The long arm of childhood bereavement : parental death and pathways to adult health and educational inequalities.
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Wilkinson, Renae Michelle, 1989-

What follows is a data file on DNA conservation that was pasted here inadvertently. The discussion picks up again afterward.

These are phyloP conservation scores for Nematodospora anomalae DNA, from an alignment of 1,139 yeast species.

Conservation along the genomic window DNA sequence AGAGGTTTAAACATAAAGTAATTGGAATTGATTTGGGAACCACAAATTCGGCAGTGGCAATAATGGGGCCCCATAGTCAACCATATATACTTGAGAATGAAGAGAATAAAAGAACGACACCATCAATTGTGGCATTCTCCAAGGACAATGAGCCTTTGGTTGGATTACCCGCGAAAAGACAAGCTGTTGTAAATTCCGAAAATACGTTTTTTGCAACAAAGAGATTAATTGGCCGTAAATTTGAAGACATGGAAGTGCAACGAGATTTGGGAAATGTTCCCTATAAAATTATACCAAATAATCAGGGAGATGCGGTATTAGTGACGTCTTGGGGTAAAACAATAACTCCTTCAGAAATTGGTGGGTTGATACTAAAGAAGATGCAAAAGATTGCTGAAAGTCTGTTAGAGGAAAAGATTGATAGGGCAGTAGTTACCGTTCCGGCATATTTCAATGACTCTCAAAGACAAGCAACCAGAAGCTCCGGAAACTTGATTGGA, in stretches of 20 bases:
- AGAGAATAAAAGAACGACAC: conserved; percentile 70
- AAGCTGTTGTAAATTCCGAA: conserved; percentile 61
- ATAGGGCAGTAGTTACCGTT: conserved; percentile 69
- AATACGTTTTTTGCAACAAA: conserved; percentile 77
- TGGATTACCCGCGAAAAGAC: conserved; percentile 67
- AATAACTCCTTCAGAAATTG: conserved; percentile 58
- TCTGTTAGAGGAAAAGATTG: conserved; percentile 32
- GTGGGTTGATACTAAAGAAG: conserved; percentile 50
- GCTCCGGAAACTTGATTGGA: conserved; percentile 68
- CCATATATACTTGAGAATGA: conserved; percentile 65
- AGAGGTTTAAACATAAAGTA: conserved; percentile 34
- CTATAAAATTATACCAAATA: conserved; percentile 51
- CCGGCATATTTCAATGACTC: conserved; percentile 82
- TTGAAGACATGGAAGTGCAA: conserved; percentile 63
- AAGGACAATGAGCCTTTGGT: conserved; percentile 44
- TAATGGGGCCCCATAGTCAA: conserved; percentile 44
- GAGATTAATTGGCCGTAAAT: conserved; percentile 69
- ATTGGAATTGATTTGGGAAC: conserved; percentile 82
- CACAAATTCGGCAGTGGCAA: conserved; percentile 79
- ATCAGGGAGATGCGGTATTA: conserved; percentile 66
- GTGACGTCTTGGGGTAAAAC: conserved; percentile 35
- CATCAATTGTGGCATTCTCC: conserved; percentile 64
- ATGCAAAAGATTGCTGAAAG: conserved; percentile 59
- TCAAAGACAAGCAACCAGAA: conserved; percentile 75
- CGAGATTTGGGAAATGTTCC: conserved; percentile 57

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The death of a parent is generally considered to be among the most devastating kinds of losses that children can experience. While research has examined the associations between childhood parental death and health and educational attainment, the pathways and mechanisms that explain these relationships are not well-understood. This dissertation investigates following questions: Does childhood parental death matter for young adult health and educational attainment? If it does, what mechanisms and pathways account for its lasting effects across the transition to adulthood? Across three empirical studies, I argue that parental death is a distinct form of childhood misfortune that sets in motion chains of risk leading to disparities in health and educational attainment among young adults. This dissertation uses data from the National Longitudinal Study of Adolescent to Adult Health (Add Health) to examine the impact of childhood parental death on young adult outcomes by considering the mechanisms and pathways that undermine health and inhibit attainment across the transition to adulthood. The first chapter focuses on the patterns in mental health and health-risk behavior across the transition to adulthood following parental death. Growth curve models show that parental death is a significant source of variation in the trajectories of depressive symptoms and body mass of young people from ages 12-32, and these associations are shown to vary by race and gender. The second chapter examines links between parental death and young adult cardiovascular health and whether this relationship is explained by subsequent childhood misfortune and adult status attainment. This study uses a comprehensive measure of cardiovascular health that includes metabolic biomarker data to show that childhood parental death is associated with young adult cardiovascular health risk and this relationship is partly explained by adult attainment. The third chapter shifts attention to the association between parental death and education and investigates the extent to which high school academic performance and behavior account for lowered attainment among bereaved young people. Findings from this study indicate that parental death is associated with lowered odds of college degree attainment and an increased risk of incomplete postsecondary education pathways.